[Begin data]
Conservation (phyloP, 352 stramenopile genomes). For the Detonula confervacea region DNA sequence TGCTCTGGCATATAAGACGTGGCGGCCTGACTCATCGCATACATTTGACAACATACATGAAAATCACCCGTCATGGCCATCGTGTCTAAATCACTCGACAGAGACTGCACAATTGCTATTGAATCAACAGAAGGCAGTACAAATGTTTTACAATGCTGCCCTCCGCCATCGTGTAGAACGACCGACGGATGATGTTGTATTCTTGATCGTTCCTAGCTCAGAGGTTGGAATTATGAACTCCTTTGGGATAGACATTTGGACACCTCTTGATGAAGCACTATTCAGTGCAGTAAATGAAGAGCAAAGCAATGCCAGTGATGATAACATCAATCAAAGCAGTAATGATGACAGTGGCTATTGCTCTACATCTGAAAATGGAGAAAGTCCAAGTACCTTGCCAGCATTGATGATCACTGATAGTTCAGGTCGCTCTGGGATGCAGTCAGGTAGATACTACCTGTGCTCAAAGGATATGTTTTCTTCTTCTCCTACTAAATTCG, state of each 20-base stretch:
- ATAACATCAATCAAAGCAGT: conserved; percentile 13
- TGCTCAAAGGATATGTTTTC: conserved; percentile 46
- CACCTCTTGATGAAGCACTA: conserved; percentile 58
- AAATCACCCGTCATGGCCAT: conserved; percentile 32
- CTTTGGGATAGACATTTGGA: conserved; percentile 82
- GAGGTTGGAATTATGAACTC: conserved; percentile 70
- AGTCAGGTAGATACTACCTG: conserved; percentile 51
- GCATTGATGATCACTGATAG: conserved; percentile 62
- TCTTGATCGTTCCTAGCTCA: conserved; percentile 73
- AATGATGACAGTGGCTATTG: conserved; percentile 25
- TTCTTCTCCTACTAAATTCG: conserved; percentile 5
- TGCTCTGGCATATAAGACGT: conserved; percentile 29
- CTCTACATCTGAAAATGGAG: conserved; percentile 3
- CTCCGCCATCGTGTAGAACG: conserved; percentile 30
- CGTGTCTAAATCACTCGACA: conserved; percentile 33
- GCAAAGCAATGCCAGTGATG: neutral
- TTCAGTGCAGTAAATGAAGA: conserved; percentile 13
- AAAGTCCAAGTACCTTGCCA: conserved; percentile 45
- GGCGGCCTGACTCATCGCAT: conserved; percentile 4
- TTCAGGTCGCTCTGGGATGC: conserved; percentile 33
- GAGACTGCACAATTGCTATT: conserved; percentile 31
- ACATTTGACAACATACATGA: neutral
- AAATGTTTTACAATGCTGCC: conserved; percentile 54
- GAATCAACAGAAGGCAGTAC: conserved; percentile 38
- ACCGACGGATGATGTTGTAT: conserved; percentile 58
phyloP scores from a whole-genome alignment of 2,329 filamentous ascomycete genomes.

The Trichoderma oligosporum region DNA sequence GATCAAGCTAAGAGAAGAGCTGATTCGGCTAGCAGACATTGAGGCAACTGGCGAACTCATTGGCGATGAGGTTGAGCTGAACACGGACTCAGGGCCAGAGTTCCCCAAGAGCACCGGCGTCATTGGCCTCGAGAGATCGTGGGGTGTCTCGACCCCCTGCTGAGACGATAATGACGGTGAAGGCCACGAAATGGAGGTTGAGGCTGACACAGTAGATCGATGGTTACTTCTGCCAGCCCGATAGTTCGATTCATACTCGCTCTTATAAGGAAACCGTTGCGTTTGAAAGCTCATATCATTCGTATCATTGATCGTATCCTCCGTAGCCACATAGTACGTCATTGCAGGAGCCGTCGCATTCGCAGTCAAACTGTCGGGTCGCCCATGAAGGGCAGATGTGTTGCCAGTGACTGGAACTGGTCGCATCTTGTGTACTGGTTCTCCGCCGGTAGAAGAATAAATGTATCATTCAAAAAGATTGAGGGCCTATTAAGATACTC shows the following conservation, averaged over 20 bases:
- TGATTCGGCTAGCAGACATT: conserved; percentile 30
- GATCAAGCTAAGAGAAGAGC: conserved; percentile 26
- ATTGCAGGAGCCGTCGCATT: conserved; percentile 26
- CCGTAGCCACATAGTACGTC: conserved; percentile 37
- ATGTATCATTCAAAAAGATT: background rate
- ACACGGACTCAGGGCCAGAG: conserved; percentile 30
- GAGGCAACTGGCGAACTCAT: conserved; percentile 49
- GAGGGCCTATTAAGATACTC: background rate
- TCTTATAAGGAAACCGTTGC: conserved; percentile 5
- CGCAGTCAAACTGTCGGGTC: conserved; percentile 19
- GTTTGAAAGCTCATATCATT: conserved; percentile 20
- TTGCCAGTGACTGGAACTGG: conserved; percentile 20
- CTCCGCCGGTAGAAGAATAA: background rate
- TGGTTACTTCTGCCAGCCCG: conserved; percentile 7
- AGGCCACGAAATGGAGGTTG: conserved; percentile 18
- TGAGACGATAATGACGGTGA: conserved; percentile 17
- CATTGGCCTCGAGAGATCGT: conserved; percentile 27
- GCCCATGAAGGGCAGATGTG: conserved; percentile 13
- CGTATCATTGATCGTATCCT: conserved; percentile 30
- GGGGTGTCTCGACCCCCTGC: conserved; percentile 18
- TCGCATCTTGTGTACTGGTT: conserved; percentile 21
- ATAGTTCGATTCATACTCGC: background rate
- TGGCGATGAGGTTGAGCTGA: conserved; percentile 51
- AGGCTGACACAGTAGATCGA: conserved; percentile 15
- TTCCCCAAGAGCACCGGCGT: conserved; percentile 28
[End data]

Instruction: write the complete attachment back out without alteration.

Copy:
Conservation (phyloP, 352 stramenopile genomes). For the Detonula confervacea region DNA sequence TGCTCTGGCATATAAGACGTGGCGGCCTGACTCATCGCATACATTTGACAACATACATGAAAATCACCCGTCATGGCCATCGTGTCTAAATCACTCGACAGAGACTGCACAATTGCTATTGAATCAACAGAAGGCAGTACAAATGTTTTACAATGCTGCCCTCCGCCATCGTGTAGAACGACCGACGGATGATGTTGTATTCTTGATCGTTCCTAGCTCAGAGGTTGGAATTATGAACTCCTTTGGGATAGACATTTGGACACCTCTTGATGAAGCACTATTCAGTGCAGTAAATGAAGAGCAAAGCAATGCCAGTGATGATAACATCAATCAAAGCAGTAATGATGACAGTGGCTATTGCTCTACATCTGAAAATGGAGAAAGTCCAAGTACCTTGCCAGCATTGATGATCACTGATAGTTCAGGTCGCTCTGGGATGCAGTCAGGTAGATACTACCTGTGCTCAAAGGATATGTTTTCTTCTTCTCCTACTAAATTCG, state of each 20-base stretch:
- ATAACATCAATCAAAGCAGT: conserved; percentile 13
- TGCTCAAAGGATATGTTTTC: conserved; percentile 46
- CACCTCTTGATGAAGCACTA: conserved; percentile 58
- AAATCACCCGTCATGGCCAT: conserved; percentile 32
- CTTTGGGATAGACATTTGGA: conserved; percentile 82
- GAGGTTGGAATTATGAACTC: conserved; percentile 70
- AGTCAGGTAGATACTACCTG: conserved; percentile 51
- GCATTGATGATCACTGATAG: conserved; percentile 62
- TCTTGATCGTTCCTAGCTCA: conserved; percentile 73
- AATGATGACAGTGGCTATTG: conserved; percentile 25
- TTCTTCTCCTACTAAATTCG: conserved; percentile 5
- TGCTCTGGCATATAAGACGT: conserved; percentile 29
- CTCTACATCTGAAAATGGAG: conserved; percentile 3
- CTCCGCCATCGTGTAGAACG: conserved; percentile 30
- CGTGTCTAAATCACTCGACA: conserved; percentile 33
- GCAAAGCAATGCCAGTGATG: neutral
- TTCAGTGCAGTAAATGAAGA: conserved; percentile 13
- AAAGTCCAAGTACCTTGCCA: conserved; percentile 45
- GGCGGCCTGACTCATCGCAT: conserved; percentile 4
- TTCAGGTCGCTCTGGGATGC: conserved; percentile 33
- GAGACTGCACAATTGCTATT: conserved; percentile 31
- ACATTTGACAACATACATGA: neutral
- AAATGTTTTACAATGCTGCC: conserved; percentile 54
- GAATCAACAGAAGGCAGTAC: conserved; percentile 38
- ACCGACGGATGATGTTGTAT: conserved; percentile 58
phyloP scores from a whole-genome alignment of 2,329 filamentous ascomycete genomes.

The Trichoderma oligosporum region DNA sequence GATCAAGCTAAGAGAAGAGCTGATTCGGCTAGCAGACATTGAGGCAACTGGCGAACTCATTGGCGATGAGGTTGAGCTGAACACGGACTCAGGGCCAGAGTTCCCCAAGAGCACCGGCGTCATTGGCCTCGAGAGATCGTGGGGTGTCTCGACCCCCTGCTGAGACGATAATGACGGTGAAGGCCACGAAATGGAGGTTGAGGCTGACACAGTAGATCGATGGTTACTTCTGCCAGCCCGATAGTTCGATTCATACTCGCTCTTATAAGGAAACCGTTGCGTTTGAAAGCTCATATCATTCGTATCATTGATCGTATCCTCCGTAGCCACATAGTACGTCATTGCAGGAGCCGTCGCATTCGCAGTCAAACTGTCGGGTCGCCCATGAAGGGCAGATGTGTTGCCAGTGACTGGAACTGGTCGCATCTTGTGTACTGGTTCTCCGCCGGTAGAAGAATAAATGTATCATTCAAAAAGATTGAGGGCCTATTAAGATACTC shows the following conservation, averaged over 20 bases:
- TGATTCGGCTAGCAGACATT: conserved; percentile 30
- GATCAAGCTAAGAGAAGAGC: conserved; percentile 26
- ATTGCAGGAGCCGTCGCATT: conserved; percentile 26
- CCGTAGCCACATAGTACGTC: conserved; percentile 37
- ATGTATCATTCAAAAAGATT: background rate
- ACACGGACTCAGGGCCAGAG: conserved; percentile 30
- GAGGCAACTGGCGAACTCAT: conserved; percentile 49
- GAGGGCCTATTAAGATACTC: background rate
- TCTTATAAGGAAACCGTTGC: conserved; percentile 5
- CGCAGTCAAACTGTCGGGTC: conserved; percentile 19
- GTTTGAAAGCTCATATCATT: conserved; percentile 20
- TTGCCAGTGACTGGAACTGG: conserved; percentile 20
- CTCCGCCGGTAGAAGAATAA: background rate
- TGGTTACTTCTGCCAGCCCG: conserved; percentile 7
- AGGCCACGAAATGGAGGTTG: conserved; percentile 18
- TGAGACGATAATGACGGTGA: conserved; percentile 17
- CATTGGCCTCGAGAGATCGT: conserved; percentile 27
- GCCCATGAAGGGCAGATGTG: conserved; percentile 13
- CGTATCATTGATCGTATCCT: conserved; percentile 30
- GGGGTGTCTCGACCCCCTGC: conserved; percentile 18
- TCGCATCTTGTGTACTGGTT: conserved; percentile 21
- ATAGTTCGATTCATACTCGC: background rate
- TGGCGATGAGGTTGAGCTGA: conserved; percentile 51
- AGGCTGACACAGTAGATCGA: conserved; percentile 15
- TTCCCCAAGAGCACCGGCGT: conserved; percentile 28